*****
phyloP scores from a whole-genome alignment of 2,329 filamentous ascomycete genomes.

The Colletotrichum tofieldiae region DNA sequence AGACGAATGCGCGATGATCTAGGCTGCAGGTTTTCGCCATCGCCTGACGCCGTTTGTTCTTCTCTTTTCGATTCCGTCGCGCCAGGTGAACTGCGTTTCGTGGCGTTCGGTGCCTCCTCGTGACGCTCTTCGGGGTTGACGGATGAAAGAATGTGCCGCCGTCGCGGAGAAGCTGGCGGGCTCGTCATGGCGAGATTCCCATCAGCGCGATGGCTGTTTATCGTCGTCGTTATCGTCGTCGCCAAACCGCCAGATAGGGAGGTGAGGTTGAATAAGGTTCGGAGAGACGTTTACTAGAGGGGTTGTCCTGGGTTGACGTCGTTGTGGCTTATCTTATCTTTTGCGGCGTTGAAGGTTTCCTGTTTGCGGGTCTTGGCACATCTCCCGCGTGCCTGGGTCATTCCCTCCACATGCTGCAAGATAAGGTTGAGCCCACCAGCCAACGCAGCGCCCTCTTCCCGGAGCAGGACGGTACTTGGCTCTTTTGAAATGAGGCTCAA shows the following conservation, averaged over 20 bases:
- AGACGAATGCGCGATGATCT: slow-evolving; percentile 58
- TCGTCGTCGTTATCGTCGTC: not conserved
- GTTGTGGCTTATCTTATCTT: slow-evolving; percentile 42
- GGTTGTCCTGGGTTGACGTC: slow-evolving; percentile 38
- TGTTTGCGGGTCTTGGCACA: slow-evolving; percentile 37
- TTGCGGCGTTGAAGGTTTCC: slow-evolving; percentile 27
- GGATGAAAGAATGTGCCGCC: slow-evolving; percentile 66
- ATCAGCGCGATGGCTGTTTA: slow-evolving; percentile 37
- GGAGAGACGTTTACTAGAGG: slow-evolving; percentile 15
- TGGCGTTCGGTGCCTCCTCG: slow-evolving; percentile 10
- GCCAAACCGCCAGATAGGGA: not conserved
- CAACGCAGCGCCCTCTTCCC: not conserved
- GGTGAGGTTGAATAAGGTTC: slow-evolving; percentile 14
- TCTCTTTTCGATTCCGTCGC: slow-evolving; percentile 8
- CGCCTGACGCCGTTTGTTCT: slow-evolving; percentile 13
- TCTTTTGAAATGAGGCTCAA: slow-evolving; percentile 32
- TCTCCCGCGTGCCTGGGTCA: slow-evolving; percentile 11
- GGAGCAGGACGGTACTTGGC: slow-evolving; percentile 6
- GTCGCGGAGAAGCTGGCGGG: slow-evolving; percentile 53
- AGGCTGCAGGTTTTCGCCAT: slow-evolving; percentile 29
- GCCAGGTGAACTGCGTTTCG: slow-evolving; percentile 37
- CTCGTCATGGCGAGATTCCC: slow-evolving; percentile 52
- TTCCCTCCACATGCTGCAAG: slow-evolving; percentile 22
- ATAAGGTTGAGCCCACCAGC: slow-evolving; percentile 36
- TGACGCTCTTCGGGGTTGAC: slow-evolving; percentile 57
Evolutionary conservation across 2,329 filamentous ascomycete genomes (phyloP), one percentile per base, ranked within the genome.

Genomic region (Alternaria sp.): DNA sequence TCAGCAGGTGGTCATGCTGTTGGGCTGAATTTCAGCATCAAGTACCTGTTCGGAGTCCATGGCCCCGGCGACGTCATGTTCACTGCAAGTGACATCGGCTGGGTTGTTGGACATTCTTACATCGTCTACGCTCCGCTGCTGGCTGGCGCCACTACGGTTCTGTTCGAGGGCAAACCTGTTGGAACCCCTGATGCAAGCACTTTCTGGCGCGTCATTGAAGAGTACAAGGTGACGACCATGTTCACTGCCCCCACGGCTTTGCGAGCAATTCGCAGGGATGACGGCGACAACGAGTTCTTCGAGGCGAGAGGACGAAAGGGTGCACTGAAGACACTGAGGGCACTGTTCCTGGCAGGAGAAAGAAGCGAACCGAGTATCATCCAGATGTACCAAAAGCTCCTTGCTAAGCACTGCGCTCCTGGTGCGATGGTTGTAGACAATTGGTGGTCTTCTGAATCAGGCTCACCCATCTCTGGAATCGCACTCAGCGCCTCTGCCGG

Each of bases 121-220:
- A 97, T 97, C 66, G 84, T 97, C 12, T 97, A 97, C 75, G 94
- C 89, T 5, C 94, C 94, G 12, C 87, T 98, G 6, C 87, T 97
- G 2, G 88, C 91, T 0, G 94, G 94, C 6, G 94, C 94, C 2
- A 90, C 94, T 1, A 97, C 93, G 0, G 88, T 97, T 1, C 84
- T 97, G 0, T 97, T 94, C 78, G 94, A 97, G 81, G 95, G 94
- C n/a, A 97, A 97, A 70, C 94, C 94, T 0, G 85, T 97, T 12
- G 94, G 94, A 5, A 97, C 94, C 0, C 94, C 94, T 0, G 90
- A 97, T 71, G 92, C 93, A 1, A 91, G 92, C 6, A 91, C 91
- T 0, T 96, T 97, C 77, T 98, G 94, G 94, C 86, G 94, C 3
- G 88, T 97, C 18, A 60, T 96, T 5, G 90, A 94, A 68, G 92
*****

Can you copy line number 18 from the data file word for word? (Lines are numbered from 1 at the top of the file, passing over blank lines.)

- TCTTTTGAAATGAGGCTCAA: slow-evolving; percentile 32